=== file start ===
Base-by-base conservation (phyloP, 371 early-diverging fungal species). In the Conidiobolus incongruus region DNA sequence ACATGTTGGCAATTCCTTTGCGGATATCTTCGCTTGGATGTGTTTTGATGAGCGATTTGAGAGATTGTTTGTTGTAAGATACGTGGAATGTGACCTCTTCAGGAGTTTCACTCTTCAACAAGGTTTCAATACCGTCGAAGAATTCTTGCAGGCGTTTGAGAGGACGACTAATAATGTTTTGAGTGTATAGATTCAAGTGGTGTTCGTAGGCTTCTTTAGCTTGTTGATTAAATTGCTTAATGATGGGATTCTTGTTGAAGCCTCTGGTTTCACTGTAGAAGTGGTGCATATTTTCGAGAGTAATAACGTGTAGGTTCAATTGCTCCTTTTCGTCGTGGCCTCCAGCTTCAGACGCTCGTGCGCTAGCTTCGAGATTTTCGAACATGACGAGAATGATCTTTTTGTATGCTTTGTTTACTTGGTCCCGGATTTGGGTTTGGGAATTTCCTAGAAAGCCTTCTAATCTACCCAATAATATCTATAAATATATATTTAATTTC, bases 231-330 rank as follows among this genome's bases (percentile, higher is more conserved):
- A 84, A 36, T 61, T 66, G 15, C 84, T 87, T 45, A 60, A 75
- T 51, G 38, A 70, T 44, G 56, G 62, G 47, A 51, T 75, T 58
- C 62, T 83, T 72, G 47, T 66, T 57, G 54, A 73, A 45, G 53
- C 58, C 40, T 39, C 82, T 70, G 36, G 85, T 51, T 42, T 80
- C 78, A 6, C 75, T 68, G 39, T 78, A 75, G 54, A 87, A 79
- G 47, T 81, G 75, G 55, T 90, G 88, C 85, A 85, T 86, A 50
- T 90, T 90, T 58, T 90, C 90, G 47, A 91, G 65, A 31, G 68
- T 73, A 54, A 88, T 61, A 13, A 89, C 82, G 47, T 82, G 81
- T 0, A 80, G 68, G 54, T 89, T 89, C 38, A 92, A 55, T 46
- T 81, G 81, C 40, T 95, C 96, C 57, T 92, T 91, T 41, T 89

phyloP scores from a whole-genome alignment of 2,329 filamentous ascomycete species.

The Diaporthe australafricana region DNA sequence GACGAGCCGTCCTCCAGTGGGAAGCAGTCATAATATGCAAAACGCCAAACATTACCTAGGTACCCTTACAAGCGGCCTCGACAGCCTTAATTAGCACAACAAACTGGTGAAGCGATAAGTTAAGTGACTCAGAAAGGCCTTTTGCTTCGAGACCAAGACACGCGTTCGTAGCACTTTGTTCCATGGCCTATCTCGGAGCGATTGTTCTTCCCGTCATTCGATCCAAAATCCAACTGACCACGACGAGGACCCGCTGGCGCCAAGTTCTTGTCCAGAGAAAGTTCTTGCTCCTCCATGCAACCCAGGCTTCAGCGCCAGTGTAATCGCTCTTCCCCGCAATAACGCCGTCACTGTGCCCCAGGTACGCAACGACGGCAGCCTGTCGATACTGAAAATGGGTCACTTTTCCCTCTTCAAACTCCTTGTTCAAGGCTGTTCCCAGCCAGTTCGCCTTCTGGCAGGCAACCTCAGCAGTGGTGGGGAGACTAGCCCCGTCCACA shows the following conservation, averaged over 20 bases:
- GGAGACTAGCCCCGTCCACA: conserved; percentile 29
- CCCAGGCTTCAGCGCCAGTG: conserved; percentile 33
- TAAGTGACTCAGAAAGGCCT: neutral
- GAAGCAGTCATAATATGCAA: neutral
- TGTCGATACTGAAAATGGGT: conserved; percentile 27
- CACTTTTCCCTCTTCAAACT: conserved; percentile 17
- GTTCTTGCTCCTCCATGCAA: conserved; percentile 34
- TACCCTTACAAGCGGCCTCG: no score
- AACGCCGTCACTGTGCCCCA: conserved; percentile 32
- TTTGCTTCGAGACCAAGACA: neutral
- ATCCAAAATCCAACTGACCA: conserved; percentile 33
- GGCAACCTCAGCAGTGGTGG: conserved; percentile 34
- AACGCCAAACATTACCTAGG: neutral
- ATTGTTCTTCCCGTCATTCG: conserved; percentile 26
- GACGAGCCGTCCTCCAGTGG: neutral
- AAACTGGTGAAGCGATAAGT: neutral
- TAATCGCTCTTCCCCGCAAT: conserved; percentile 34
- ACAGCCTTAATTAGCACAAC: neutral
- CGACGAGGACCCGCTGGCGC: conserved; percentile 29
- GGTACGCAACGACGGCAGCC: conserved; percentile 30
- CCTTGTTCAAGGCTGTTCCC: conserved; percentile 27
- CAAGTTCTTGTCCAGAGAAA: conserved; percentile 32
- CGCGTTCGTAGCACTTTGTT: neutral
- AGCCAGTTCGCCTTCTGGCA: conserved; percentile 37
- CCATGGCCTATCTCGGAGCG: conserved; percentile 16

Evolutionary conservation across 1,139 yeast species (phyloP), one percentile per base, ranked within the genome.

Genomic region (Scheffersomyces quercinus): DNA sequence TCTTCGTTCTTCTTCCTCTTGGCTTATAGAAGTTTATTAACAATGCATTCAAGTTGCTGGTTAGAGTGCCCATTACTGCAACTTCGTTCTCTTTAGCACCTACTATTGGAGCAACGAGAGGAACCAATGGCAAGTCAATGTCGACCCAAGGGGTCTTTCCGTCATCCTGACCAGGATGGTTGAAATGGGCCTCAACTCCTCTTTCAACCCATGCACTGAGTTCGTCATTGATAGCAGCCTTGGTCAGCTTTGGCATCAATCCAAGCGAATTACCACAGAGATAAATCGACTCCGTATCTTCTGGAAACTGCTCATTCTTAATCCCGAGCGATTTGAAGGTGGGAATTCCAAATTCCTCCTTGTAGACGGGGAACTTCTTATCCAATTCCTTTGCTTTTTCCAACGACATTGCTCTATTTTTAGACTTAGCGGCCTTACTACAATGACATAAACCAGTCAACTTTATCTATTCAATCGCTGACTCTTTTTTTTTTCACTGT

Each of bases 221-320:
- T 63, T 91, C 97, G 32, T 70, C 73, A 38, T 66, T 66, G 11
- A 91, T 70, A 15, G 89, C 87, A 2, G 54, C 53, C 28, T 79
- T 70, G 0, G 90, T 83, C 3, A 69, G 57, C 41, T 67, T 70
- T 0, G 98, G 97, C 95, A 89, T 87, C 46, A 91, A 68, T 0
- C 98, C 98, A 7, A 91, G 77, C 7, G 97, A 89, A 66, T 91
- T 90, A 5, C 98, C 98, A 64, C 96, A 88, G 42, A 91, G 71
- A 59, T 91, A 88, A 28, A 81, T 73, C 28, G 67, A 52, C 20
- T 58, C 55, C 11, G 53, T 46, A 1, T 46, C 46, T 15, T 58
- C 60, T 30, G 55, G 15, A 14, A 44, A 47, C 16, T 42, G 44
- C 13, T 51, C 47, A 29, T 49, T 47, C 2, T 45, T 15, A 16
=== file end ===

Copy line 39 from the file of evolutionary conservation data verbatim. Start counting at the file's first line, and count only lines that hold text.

Evolutionary conservation across 1,139 yeast species (phyloP), one percentile per base, ranked within the genome.